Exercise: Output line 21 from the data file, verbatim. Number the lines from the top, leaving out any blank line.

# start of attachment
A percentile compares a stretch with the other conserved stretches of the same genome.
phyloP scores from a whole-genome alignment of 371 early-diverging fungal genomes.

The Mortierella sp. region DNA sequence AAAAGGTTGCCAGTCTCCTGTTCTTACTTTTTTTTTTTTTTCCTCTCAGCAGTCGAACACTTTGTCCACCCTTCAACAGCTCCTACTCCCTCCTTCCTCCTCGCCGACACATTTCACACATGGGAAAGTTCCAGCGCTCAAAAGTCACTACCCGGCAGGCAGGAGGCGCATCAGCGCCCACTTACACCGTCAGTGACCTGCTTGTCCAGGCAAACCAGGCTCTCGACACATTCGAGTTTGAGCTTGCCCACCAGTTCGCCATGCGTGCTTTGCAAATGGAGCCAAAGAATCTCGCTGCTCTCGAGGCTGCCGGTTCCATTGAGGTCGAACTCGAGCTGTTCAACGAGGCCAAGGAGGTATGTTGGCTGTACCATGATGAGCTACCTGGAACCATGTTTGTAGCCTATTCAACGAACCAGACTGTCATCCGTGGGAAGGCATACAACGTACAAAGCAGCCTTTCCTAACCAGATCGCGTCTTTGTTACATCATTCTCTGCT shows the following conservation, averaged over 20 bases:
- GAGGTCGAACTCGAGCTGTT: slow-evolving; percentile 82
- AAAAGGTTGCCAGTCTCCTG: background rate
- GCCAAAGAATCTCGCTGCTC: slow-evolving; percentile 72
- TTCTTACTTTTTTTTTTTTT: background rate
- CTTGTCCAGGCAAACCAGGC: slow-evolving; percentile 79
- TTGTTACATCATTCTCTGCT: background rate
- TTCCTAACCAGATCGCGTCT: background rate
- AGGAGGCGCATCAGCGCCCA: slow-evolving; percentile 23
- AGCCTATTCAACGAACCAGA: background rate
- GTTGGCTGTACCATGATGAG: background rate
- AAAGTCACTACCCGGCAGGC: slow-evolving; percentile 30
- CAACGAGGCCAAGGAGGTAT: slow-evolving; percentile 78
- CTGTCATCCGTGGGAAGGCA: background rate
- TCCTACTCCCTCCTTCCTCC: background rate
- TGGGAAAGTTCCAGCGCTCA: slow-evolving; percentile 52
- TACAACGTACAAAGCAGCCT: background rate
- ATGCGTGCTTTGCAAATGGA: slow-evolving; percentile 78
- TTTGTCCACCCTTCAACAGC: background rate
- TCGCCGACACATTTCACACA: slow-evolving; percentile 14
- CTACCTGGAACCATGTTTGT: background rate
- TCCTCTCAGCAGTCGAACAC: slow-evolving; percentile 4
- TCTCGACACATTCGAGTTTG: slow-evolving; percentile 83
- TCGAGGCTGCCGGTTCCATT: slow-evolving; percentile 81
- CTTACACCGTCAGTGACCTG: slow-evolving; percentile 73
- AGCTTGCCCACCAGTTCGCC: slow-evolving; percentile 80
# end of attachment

- TTTGTCCACCCTTCAACAGC: background rate